Eric Gaylord, CFA
Senior Vice President
Developed Europe has some tough economic challenges ahead. Italy and Spain just had their credit ratings downgraded putting further pressure on banks holding sovereign debt from the PIIGS nations. While Greece may not be saved from default, European leaders have indicated their commitment to not let its major institutions fail without a fight. Talks surrounding the establishment of a fund to stabilize European banks began to materialize when Belgo-French bank Dexia, crumbling under the weight of its exposure to sovereign debt and toxic assets, was guaranteed a 90 billion euro bailout by Belgium, France, and Luxembourg. For those who believe that the Eurozone will weather the storm, the good news is that stocks are quite cheap for the major European nations as measured by P/E ratios. For example, Germany’s major stock index has a P/E ratio of 9.8 vs. its 15.8 historical median. Compare that to the S&P 500 at 12.4, and you are still looking at some intriguing bargains if you believe that not all of Europe is as weak as its weakest links. Germany’s seasonally adjusted unemployment rate at just 6.9% vs. 9.1% in the U.S. seems to suggest just that. While risks abound, the U.S. stock market is not free of exposure to Europe and Germany and France have shown resolve to keep the Eurozone intact, so maybe it’s time to consider cheaper European stocks once again.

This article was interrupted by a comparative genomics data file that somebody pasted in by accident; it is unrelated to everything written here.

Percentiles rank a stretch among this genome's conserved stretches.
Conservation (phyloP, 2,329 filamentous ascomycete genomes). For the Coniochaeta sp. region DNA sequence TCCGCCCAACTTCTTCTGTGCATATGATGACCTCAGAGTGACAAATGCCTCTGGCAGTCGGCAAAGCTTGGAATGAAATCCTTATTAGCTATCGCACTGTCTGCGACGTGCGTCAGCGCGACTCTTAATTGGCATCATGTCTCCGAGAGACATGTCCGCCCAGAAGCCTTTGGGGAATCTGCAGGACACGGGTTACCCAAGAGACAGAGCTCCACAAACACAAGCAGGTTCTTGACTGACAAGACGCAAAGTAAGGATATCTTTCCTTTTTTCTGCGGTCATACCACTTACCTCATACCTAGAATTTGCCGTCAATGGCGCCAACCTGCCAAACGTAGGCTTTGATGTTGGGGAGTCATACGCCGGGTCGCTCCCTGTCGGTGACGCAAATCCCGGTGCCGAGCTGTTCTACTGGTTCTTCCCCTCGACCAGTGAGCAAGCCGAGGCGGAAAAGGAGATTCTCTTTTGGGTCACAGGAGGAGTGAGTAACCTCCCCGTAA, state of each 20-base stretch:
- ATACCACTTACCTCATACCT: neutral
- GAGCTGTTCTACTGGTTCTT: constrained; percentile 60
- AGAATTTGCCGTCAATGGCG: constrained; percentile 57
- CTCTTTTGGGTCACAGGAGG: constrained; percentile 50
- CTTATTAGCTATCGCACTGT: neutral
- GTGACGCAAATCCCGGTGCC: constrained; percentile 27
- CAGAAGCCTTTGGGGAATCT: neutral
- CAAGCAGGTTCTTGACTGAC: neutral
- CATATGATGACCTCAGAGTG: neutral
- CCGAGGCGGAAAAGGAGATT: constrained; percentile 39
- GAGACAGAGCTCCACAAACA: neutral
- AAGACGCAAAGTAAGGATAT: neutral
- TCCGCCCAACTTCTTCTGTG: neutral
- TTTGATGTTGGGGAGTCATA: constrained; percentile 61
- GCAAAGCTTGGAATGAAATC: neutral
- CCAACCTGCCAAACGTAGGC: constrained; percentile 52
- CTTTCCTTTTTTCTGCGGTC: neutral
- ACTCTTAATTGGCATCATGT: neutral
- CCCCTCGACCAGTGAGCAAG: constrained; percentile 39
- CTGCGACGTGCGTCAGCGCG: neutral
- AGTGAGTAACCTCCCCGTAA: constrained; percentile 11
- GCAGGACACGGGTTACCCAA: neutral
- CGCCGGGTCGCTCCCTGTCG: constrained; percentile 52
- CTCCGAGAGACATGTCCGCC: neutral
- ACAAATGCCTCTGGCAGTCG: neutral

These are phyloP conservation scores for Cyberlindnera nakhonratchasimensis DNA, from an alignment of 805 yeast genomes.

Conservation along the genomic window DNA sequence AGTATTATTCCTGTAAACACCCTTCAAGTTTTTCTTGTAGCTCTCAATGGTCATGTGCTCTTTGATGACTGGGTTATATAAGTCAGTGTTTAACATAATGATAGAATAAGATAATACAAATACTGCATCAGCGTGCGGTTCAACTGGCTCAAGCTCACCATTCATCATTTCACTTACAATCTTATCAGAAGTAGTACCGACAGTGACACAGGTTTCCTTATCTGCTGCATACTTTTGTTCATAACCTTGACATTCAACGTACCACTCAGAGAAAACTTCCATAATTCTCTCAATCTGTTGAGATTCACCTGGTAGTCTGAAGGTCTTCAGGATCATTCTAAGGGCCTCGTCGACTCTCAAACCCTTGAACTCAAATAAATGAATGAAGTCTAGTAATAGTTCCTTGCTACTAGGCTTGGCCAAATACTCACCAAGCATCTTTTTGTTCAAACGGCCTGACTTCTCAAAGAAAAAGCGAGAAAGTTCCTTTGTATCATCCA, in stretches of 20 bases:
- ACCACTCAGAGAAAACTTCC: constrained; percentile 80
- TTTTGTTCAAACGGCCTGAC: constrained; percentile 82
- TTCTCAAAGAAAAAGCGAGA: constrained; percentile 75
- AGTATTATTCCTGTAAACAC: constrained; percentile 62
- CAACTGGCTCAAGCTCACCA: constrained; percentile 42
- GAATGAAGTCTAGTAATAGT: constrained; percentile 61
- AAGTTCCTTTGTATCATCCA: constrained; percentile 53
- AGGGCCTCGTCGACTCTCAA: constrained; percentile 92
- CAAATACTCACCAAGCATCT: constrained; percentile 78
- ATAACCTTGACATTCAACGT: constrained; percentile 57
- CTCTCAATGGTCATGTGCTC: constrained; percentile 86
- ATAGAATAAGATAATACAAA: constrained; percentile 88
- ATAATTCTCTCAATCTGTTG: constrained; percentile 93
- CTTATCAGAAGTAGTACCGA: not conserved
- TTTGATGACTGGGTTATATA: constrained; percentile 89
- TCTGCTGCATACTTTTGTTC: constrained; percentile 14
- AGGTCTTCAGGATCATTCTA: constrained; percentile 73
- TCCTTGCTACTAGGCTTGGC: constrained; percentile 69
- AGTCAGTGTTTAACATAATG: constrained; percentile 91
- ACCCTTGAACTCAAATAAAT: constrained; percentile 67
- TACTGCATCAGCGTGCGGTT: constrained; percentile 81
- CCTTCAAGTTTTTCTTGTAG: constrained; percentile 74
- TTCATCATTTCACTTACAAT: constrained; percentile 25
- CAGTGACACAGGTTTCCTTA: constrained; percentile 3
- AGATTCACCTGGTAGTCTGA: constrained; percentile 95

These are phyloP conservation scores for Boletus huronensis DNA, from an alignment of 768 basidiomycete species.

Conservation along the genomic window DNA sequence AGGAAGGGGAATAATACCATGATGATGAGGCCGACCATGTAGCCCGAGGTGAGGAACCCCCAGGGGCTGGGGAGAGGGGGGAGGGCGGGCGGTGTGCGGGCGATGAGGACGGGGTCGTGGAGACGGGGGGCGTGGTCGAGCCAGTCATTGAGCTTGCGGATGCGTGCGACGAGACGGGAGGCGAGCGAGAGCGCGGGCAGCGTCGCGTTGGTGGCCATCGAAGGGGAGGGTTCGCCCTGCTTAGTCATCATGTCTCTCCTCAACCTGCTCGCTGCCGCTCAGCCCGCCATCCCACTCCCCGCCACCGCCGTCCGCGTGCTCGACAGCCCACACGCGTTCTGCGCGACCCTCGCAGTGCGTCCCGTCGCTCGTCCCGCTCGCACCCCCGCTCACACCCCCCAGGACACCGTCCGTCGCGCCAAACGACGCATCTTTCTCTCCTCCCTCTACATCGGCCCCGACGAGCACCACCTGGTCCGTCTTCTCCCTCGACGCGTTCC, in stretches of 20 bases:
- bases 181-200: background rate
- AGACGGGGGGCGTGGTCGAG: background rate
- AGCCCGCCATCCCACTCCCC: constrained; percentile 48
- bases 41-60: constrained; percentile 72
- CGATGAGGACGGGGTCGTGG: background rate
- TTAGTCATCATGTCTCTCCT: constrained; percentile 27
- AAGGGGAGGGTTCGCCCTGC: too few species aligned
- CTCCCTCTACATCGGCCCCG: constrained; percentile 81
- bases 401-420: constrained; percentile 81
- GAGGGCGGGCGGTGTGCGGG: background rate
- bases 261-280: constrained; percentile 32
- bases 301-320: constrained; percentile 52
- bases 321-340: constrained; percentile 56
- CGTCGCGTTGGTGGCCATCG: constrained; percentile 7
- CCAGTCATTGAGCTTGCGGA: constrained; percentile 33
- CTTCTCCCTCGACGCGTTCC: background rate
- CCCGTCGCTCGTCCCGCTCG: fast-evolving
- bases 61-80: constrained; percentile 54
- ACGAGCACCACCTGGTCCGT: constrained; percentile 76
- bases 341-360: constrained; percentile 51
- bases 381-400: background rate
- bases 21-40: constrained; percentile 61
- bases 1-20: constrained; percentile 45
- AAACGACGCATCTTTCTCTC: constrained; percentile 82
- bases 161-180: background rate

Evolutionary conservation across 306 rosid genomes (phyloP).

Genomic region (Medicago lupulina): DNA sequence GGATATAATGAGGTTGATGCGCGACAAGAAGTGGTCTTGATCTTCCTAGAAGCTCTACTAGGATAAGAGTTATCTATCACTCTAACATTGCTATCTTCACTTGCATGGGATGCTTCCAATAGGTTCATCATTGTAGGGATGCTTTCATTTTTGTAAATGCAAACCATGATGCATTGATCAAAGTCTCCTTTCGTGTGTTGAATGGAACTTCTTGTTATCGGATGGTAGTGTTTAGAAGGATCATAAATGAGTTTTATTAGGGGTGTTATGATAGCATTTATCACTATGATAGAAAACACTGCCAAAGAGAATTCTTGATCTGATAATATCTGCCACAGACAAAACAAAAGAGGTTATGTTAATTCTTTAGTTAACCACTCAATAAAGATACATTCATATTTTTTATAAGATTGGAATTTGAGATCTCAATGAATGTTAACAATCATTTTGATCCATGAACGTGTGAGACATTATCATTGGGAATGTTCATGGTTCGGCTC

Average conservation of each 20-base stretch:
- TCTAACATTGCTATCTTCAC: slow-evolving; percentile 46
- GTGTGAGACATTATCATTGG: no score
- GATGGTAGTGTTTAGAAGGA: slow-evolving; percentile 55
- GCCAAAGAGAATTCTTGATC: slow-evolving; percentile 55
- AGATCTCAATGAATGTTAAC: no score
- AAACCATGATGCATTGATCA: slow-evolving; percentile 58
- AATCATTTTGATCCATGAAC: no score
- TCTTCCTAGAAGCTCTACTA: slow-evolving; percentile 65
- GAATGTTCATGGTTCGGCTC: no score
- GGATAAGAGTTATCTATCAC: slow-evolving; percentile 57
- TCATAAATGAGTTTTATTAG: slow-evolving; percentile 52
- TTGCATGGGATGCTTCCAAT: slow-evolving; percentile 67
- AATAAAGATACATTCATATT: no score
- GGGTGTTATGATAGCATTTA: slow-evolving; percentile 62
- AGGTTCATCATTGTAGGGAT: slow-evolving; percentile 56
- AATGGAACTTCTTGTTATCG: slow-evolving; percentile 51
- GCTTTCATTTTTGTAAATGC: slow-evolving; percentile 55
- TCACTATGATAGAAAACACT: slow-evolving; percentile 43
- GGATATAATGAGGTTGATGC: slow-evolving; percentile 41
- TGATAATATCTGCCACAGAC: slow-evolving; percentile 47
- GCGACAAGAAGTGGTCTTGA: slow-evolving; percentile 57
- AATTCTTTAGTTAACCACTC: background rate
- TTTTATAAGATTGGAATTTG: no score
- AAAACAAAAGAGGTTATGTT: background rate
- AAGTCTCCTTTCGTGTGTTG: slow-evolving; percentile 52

The Euronext 100 Index is comprised of the largest and most liquid stocks traded on the exchange, encompassing French, Dutch, Belgian, and Portugese stocks. The FTSE 100 Index tracks the largest UK companies on the London Stock Exchange. The DAX Index measures the performance of the largest German companies on the Frankfurt Stock Exchange. P/E ratios are sourced from Bloomberg. Historical medians are calculated from the maximum number of data periods available for each respective index
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